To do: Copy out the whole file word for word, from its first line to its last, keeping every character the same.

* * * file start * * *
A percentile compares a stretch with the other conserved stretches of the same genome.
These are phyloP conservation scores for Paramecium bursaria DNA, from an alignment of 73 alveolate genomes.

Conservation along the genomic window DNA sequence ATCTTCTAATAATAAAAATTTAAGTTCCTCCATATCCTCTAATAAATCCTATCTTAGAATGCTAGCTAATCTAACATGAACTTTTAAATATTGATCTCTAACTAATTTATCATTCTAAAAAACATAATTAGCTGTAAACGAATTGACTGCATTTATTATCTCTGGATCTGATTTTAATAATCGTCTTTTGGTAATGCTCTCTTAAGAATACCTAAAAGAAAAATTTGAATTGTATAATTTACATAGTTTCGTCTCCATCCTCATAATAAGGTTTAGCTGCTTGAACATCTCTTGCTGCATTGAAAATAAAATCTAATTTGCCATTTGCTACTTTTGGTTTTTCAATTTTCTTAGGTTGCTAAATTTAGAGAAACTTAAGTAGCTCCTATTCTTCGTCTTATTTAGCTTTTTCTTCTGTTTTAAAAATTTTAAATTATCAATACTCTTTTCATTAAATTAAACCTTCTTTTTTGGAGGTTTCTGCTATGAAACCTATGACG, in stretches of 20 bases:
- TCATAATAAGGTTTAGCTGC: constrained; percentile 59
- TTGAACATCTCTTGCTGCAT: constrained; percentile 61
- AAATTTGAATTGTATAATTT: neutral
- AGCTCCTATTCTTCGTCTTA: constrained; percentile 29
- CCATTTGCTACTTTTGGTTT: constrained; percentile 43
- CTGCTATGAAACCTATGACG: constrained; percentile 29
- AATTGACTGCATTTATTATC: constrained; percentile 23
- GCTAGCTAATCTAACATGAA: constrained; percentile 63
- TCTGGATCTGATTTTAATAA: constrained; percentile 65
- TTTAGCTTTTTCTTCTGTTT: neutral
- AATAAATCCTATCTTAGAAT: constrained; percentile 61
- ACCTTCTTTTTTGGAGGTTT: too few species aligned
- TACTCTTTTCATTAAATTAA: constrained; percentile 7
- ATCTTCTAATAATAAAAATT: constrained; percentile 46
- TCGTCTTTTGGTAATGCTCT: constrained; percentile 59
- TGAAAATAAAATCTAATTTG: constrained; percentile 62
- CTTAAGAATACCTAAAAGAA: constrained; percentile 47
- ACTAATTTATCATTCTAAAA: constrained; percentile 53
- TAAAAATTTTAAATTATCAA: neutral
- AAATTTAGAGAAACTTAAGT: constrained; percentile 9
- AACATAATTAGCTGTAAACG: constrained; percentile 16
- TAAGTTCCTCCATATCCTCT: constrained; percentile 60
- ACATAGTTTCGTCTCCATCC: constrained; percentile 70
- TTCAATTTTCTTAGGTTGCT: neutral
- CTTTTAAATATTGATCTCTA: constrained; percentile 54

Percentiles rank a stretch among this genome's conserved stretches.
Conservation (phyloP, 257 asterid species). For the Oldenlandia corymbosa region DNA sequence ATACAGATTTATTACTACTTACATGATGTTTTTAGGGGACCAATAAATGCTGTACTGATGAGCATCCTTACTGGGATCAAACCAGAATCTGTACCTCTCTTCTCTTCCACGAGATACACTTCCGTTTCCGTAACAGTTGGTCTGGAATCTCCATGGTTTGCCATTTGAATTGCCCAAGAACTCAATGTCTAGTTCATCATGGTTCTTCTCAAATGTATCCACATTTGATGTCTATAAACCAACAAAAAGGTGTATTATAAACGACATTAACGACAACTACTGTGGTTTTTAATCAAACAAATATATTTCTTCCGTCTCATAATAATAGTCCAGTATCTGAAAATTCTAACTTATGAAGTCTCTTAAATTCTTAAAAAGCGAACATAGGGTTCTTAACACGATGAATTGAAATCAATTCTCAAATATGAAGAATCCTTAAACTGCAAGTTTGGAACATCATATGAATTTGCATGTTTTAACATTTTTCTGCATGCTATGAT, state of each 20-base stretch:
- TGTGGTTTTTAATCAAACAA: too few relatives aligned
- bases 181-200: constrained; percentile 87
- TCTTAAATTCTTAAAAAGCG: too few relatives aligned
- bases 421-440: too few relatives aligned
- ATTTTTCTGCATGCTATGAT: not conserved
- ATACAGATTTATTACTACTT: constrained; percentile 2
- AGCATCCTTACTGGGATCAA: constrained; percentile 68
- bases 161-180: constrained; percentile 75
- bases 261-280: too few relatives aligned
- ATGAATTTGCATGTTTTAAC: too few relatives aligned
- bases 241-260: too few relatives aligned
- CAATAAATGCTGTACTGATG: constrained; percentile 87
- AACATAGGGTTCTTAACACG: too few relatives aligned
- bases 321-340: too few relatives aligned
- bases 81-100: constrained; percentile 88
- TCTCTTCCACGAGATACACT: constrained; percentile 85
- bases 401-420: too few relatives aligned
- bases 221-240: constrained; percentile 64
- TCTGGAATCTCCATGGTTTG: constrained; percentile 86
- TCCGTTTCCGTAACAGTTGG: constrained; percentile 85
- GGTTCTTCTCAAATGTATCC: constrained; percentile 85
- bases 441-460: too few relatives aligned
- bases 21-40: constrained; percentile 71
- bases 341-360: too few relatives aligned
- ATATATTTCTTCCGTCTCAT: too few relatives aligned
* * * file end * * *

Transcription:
A percentile compares a stretch with the other conserved stretches of the same genome.
These are phyloP conservation scores for Paramecium bursaria DNA, from an alignment of 73 alveolate genomes.

Conservation along the genomic window DNA sequence ATCTTCTAATAATAAAAATTTAAGTTCCTCCATATCCTCTAATAAATCCTATCTTAGAATGCTAGCTAATCTAACATGAACTTTTAAATATTGATCTCTAACTAATTTATCATTCTAAAAAACATAATTAGCTGTAAACGAATTGACTGCATTTATTATCTCTGGATCTGATTTTAATAATCGTCTTTTGGTAATGCTCTCTTAAGAATACCTAAAAGAAAAATTTGAATTGTATAATTTACATAGTTTCGTCTCCATCCTCATAATAAGGTTTAGCTGCTTGAACATCTCTTGCTGCATTGAAAATAAAATCTAATTTGCCATTTGCTACTTTTGGTTTTTCAATTTTCTTAGGTTGCTAAATTTAGAGAAACTTAAGTAGCTCCTATTCTTCGTCTTATTTAGCTTTTTCTTCTGTTTTAAAAATTTTAAATTATCAATACTCTTTTCATTAAATTAAACCTTCTTTTTTGGAGGTTTCTGCTATGAAACCTATGACG, in stretches of 20 bases:
- TCATAATAAGGTTTAGCTGC: constrained; percentile 59
- TTGAACATCTCTTGCTGCAT: constrained; percentile 61
- AAATTTGAATTGTATAATTT: neutral
- AGCTCCTATTCTTCGTCTTA: constrained; percentile 29
- CCATTTGCTACTTTTGGTTT: constrained; percentile 43
- CTGCTATGAAACCTATGACG: constrained; percentile 29
- AATTGACTGCATTTATTATC: constrained; percentile 23
- GCTAGCTAATCTAACATGAA: constrained; percentile 63
- TCTGGATCTGATTTTAATAA: constrained; percentile 65
- TTTAGCTTTTTCTTCTGTTT: neutral
- AATAAATCCTATCTTAGAAT: constrained; percentile 61
- ACCTTCTTTTTTGGAGGTTT: too few species aligned
- TACTCTTTTCATTAAATTAA: constrained; percentile 7
- ATCTTCTAATAATAAAAATT: constrained; percentile 46
- TCGTCTTTTGGTAATGCTCT: constrained; percentile 59
- TGAAAATAAAATCTAATTTG: constrained; percentile 62
- CTTAAGAATACCTAAAAGAA: constrained; percentile 47
- ACTAATTTATCATTCTAAAA: constrained; percentile 53
- TAAAAATTTTAAATTATCAA: neutral
- AAATTTAGAGAAACTTAAGT: constrained; percentile 9
- AACATAATTAGCTGTAAACG: constrained; percentile 16
- TAAGTTCCTCCATATCCTCT: constrained; percentile 60
- ACATAGTTTCGTCTCCATCC: constrained; percentile 70
- TTCAATTTTCTTAGGTTGCT: neutral
- CTTTTAAATATTGATCTCTA: constrained; percentile 54

Percentiles rank a stretch among this genome's conserved stretches.
Conservation (phyloP, 257 asterid species). For the Oldenlandia corymbosa region DNA sequence ATACAGATTTATTACTACTTACATGATGTTTTTAGGGGACCAATAAATGCTGTACTGATGAGCATCCTTACTGGGATCAAACCAGAATCTGTACCTCTCTTCTCTTCCACGAGATACACTTCCGTTTCCGTAACAGTTGGTCTGGAATCTCCATGGTTTGCCATTTGAATTGCCCAAGAACTCAATGTCTAGTTCATCATGGTTCTTCTCAAATGTATCCACATTTGATGTCTATAAACCAACAAAAAGGTGTATTATAAACGACATTAACGACAACTACTGTGGTTTTTAATCAAACAAATATATTTCTTCCGTCTCATAATAATAGTCCAGTATCTGAAAATTCTAACTTATGAAGTCTCTTAAATTCTTAAAAAGCGAACATAGGGTTCTTAACACGATGAATTGAAATCAATTCTCAAATATGAAGAATCCTTAAACTGCAAGTTTGGAACATCATATGAATTTGCATGTTTTAACATTTTTCTGCATGCTATGAT, state of each 20-base stretch:
- TGTGGTTTTTAATCAAACAA: too few relatives aligned
- bases 181-200: constrained; percentile 87
- TCTTAAATTCTTAAAAAGCG: too few relatives aligned
- bases 421-440: too few relatives aligned
- ATTTTTCTGCATGCTATGAT: not conserved
- ATACAGATTTATTACTACTT: constrained; percentile 2
- AGCATCCTTACTGGGATCAA: constrained; percentile 68
- bases 161-180: constrained; percentile 75
- bases 261-280: too few relatives aligned
- ATGAATTTGCATGTTTTAAC: too few relatives aligned
- bases 241-260: too few relatives aligned
- CAATAAATGCTGTACTGATG: constrained; percentile 87
- AACATAGGGTTCTTAACACG: too few relatives aligned
- bases 321-340: too few relatives aligned
- bases 81-100: constrained; percentile 88
- TCTCTTCCACGAGATACACT: constrained; percentile 85
- bases 401-420: too few relatives aligned
- bases 221-240: constrained; percentile 64
- TCTGGAATCTCCATGGTTTG: constrained; percentile 86
- TCCGTTTCCGTAACAGTTGG: constrained; percentile 85
- GGTTCTTCTCAAATGTATCC: constrained; percentile 85
- bases 441-460: too few relatives aligned
- bases 21-40: constrained; percentile 71
- bases 341-360: too few relatives aligned
- ATATATTTCTTCCGTCTCAT: too few relatives aligned